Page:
Right to Quiet Society Noiseletter
Spring 2015, page 3
< Prev 1 2 3 4 5 6 7 8 Next > Quiet Home Page
Drifting Iceberg Spins Out Ocean Tunes
By Gayathri Vaidyanathan
The sound is like ice cubes cracking in a glass of warm soda, except louder. Disintegrating icebergs generate significant noise pollution at the world's poles, affecting narwhals, whales and other aquatic life, according to a study published in Oceanography. And with temperatures rising at the poles due to climate change, the oceans will only get louder. The splitting of an iceberg over 20 minutes in the Antarctic's Southern Ocean produces enough sound energy to equal that of 214 supertankers, according to the study.
"Sound from ice breakup in the Southern Ocean can be significantly greater than anthropogenic noise sources and thus are a major contributor to the overall ocean noise budget," the authors state. It had been assumed so far by oceanographers that the loudest noises in the oceans of the Arctic and Antarctic are generated by direct human activity, such as the sonic booms emitted by vessels exploring for oil, by shipping traffic, and sonar.
Scientists have previously listened in on icebergs running aground and scraping against the sea floor. But this is the first time that an iceberg's final moments before disinte-gration have been documented in sound. Between April and June 2007, the A53a iceberg was drifting in the Weddell Sea of Antarctica when it hit a shoal. Robert Dziak of Oregon State University and his colleagues had installed an array of hydrophones in the area, and they were able to listen in to the sharp bursts of sound called harmonic tremors the iceberg made as it spun.
By July, the iceberg got free of the shoal, and floated north into the warmer Scotia Sea where it started melting. Melt ponds appeared on the surface, a sure sign it was disintegrating. By September, it was no more. Researchers were most interested in these final moments of A53a. They recovered the data from the hydrophone array and listened to the sounds, called icequakes. It was entirely different from harmonic tremors of an iceberg running aground.
Since sound is a form of energy, Dziak was able to calculate the energy flows through the ocean over a 20-minute period, which equalled the sound energy generated by 214 ships. A number of aquatic mammals are affected by noise pollution. At the poles especially, the oceans are usually so quiet that the animals are not habituated to anthropogenic noise.
For example, when there is a blast of sound in the Arctic, narwhals go out of their way to avoid the source during their annual migrations. Sometimes, the route change takes them into waters that are not quite out of winter leading to flash freezing of the animals in ice. A number of such ice entrapment events have been recorded in recent years.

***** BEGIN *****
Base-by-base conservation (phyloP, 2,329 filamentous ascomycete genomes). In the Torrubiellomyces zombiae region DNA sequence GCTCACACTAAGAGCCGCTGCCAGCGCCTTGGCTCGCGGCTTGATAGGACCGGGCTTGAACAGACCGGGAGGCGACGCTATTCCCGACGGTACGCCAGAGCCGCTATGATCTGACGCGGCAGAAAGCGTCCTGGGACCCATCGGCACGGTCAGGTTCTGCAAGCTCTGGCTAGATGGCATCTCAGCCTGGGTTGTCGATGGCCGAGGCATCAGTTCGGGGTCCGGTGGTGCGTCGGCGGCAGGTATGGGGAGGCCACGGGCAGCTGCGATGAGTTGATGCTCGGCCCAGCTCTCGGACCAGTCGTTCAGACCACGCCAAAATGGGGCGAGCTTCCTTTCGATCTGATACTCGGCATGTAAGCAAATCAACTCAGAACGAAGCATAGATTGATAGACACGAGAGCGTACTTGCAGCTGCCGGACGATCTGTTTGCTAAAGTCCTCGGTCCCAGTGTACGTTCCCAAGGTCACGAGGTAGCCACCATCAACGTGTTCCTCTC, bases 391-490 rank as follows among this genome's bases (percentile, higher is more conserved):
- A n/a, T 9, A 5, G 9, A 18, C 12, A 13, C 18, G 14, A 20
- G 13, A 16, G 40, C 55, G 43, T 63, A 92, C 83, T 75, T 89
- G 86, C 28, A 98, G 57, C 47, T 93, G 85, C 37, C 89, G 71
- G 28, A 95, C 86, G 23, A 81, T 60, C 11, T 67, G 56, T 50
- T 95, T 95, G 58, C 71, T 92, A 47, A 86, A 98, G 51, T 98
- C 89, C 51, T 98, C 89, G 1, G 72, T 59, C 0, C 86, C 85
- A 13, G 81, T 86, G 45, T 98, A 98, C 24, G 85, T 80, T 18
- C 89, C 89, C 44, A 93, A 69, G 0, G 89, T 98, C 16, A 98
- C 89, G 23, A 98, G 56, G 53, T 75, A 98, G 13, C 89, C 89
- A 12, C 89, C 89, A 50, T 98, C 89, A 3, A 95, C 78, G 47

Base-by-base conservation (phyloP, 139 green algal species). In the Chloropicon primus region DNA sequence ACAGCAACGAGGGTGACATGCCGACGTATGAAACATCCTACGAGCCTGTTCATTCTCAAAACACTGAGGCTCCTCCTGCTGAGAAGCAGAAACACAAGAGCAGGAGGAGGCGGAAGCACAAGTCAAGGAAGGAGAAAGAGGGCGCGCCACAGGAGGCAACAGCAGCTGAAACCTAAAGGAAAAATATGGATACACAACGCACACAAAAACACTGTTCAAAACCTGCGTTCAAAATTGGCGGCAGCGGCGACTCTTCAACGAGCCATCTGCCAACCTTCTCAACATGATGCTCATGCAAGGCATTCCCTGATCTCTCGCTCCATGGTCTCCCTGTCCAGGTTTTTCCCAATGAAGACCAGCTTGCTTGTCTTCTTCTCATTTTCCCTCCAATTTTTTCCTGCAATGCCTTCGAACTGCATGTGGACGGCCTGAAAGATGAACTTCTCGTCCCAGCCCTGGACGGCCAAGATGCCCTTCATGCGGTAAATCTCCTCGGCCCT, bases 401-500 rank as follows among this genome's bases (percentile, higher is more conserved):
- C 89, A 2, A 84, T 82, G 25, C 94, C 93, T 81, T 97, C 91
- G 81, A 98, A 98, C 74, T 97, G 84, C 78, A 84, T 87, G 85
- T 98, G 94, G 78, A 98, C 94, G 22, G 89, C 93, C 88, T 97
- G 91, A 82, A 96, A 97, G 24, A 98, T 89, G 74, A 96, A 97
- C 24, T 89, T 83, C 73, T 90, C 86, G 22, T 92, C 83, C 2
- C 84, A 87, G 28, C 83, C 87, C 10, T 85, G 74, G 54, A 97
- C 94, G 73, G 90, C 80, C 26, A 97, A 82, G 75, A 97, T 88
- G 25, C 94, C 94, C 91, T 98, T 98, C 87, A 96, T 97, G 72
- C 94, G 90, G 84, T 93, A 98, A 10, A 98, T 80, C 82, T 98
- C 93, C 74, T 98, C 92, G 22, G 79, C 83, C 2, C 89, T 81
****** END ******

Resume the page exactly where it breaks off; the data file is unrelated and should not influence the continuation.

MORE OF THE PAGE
website link to article
Monitoring and modelling sound levels at landscape scales
in US National Parks
Kurt Fristrup1 *, Damon Joyce1, Emma Lynch1, Megan Mckenna1, Daniel Mennitt2
(1) U. S. National Park Service (NPS), 1201 Oakridge Drive, Suite 100, Fort Collins, CO 80525, United
(2)Colorado State University (CSU), Electrical & Computer Engineering Colorado State University
Engineering, Room B104, 1373 Campus Delivery Fort Collins, CO 80523, United States
* Corresponding author
NPS has pursued a program of acoustical monitoring to inventory existing conditions in parks throughout the NPS system to estimate natural sound levels and evaluate the costs of noise to both wildlife and visitor experience. Acoustic data have been collected at over 300 sites within 73 parks. The NPS recently created a predictive map of sound levels throughout the contiguous U. S. by fitting geospatial data related to sound sources and propagation to the acoustic monitoring data.
These maps include predictions of existing and natural sound levels for A-weighted summaries and one-third octave spectra. The acoustic data were also analysed for broad patterns in bioacoustic activity that relate to ecological and seasonal variables, and visitor use.
To evaluate the human costs of noise, the NPS pursued measurement and modelling of the duration of audible noise using one-third octave spectrum levels. The median hourly percentage of noise audibility across all sites within park units is about 25%. Audibility analysis is complemented by evaluating the masking effects of noise, seeking to preserve opportunities for visitors to appreciate the rich auditory experience that is vital to many wildlife species, and to establish a framework for evaluating costs of noise that generalize across species.
Through partnerships, NPS has produced a standard for sound level measurement in parks and quiet rural areas, and sponsored studies of noise impacts to wildlife and visitor experience. Collectively, these efforts inform park managers and the public about the value of natural acoustic environments and the costs of noise.
Entire contents 2015 Right to Quiet Society. Cartoon, 1996, Right to Quiet Society
< Prev 1 2 3 4 5 6 7 8 Next
Right to Quiet Home Page